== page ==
The U.N. climate team’s paper acknowledges that the U.N.’s own role in addressing one of the most critical challenges of the day — reining in climate change — has foundered. A U.N.-sponsored international conference on global warming in Copenhagen last year failed to secure agreement on a global treaty that would regulate greenhouse gas emissions after the Kyoto Protocol, which currently serves that function, expires in 2012. The paper notes that the U.N. negotiating framework — which encourages input from the organization’s 192 members — may be too unwieldy. It conceded that a smaller group — like the G-20 — might be in a better position to lead.
The U.N. also voiced deepening concern that climate change "seems to be slipping off the agenda" in the United States and elsewhere at a time when emissions are rising precipitously. While the Obama administration has been "more sympathetic" than any previous administration to support steps to stall global warming, it "has been unable to deliver domestic legislation" to cut its own emissions, according to one paper. "There seems to be an overarching sense of pessimism on the part of all actors that solutions, especially political ones, are elusive."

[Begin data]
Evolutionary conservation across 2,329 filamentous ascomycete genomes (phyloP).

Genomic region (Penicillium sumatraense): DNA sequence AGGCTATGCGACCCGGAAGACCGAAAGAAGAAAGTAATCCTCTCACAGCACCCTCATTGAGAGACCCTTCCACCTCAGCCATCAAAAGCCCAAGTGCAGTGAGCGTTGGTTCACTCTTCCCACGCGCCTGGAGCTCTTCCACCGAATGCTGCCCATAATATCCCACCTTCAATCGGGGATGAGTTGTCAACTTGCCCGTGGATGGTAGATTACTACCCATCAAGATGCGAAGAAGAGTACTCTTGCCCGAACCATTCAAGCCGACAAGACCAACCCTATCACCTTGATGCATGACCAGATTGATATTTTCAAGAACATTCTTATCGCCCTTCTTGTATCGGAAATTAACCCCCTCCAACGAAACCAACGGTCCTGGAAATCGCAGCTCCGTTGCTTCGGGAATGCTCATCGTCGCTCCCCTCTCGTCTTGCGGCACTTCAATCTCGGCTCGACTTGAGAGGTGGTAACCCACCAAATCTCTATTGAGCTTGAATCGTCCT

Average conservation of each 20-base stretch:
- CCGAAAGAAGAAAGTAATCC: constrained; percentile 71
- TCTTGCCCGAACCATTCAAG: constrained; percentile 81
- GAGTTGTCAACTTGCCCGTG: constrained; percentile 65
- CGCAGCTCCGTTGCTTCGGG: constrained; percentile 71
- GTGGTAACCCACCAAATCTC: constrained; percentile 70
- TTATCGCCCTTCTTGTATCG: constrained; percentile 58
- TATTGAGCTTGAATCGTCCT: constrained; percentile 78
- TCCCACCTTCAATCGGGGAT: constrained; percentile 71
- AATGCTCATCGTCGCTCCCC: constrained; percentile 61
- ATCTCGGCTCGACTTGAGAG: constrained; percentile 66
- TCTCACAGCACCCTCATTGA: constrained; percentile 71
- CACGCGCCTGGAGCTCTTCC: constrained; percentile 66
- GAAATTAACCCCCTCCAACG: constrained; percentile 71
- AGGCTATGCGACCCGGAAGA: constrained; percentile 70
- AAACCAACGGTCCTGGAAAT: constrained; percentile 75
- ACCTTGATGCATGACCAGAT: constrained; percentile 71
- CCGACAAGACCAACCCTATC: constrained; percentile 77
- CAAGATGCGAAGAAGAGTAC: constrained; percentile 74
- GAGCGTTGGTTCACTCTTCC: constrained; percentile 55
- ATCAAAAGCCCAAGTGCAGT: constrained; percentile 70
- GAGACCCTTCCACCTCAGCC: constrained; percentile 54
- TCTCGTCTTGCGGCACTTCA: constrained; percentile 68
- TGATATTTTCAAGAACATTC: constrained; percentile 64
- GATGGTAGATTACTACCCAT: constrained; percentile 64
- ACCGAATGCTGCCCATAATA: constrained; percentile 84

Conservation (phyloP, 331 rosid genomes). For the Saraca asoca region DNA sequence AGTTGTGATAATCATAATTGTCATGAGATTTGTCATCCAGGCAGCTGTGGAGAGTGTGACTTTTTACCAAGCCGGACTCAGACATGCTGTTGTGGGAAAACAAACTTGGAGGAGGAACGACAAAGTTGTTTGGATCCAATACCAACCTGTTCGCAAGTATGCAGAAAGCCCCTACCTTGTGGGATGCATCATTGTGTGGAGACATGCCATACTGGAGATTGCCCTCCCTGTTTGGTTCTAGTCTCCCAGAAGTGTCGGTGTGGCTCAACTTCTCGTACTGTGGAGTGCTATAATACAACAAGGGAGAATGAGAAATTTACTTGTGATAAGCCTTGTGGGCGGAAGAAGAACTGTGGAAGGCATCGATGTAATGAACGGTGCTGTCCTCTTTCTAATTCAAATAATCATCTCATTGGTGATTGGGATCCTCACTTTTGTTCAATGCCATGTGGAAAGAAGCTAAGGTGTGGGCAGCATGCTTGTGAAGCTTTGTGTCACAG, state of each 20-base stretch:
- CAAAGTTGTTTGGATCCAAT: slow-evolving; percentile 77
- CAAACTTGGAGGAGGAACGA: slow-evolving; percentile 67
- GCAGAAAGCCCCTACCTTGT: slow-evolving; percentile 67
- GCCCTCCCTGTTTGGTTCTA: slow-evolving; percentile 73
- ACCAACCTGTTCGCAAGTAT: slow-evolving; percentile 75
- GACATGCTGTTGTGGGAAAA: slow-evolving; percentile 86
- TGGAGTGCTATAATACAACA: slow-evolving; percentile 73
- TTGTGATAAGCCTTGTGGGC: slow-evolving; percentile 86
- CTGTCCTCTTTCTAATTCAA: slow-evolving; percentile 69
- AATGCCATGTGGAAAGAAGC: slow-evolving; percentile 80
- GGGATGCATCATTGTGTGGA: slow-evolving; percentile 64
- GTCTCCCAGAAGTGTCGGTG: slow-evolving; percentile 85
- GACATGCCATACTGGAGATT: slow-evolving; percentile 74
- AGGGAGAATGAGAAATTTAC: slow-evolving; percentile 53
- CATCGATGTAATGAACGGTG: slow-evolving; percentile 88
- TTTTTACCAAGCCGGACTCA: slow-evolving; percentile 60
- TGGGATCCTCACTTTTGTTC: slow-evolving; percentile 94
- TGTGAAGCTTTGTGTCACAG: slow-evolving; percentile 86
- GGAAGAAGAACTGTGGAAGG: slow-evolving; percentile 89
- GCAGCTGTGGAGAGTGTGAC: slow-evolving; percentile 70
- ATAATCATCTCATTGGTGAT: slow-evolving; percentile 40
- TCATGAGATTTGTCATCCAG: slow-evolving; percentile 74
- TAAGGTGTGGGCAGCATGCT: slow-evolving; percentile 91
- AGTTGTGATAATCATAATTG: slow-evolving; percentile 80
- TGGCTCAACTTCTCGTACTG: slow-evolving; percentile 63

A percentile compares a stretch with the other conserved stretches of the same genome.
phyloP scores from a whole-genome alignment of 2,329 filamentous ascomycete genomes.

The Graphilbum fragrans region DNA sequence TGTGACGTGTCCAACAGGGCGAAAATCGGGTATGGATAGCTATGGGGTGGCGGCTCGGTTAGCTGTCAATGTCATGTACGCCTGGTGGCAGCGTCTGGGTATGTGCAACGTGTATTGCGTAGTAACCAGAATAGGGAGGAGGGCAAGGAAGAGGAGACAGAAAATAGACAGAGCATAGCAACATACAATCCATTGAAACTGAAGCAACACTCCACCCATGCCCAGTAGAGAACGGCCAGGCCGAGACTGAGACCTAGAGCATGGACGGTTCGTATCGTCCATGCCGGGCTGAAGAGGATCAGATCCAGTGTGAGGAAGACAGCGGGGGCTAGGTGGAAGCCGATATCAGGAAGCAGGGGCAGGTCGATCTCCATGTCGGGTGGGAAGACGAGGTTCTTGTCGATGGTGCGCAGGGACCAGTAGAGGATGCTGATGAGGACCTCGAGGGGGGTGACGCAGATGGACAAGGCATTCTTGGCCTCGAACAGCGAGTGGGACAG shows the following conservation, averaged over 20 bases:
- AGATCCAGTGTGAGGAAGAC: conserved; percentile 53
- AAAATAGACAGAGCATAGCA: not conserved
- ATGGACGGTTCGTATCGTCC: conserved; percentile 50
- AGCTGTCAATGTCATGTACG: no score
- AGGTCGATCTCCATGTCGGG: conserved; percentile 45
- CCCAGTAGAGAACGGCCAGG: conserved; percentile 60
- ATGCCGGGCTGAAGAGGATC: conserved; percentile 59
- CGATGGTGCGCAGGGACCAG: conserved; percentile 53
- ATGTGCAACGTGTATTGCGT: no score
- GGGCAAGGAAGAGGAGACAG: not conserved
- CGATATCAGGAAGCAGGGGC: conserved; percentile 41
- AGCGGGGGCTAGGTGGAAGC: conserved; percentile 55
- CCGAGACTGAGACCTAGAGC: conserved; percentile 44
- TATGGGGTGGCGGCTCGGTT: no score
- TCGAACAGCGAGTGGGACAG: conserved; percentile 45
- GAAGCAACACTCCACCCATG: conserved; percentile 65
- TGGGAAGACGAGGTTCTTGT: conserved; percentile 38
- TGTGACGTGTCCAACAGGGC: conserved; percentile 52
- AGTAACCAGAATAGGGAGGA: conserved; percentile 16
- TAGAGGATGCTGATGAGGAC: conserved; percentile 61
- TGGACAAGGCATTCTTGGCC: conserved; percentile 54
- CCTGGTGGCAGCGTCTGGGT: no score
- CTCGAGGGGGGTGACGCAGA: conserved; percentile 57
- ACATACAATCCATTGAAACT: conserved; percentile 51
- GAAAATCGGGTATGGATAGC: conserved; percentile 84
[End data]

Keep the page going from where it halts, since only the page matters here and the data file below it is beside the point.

The paper also predicted limited progress at a major conference on climate change in Cancun, Mexico, at the end of the year. "While there is always some incremental progress to show, expectations for Cancun are being lowered by the day," one paper states. "The long term objective of a comprehensive legally binding agreement is definitely not on the table for Cancun." It proposed that representatives in Cancun focus their efforts on creating an "implementation architecture" that can promote a few concrete deliverables, including a deforestation agreement and a financing system to help poor countries protect themselves from the increased floods, storms and other environmental challenges associated with global warming.
"Currently negotiated sanctions and green house gas emissions cuts will not guarantee the solution to the problem," the paper states. "The real challenge comes from the exponential growth of the global consumerist society driven by ever higher aspirations of th
e upper and middle layers in rich countries as well as expanding demand of emerging middle class in developing countries…the new multilateralism should not lose sight of the most vulnerable segments of the world population."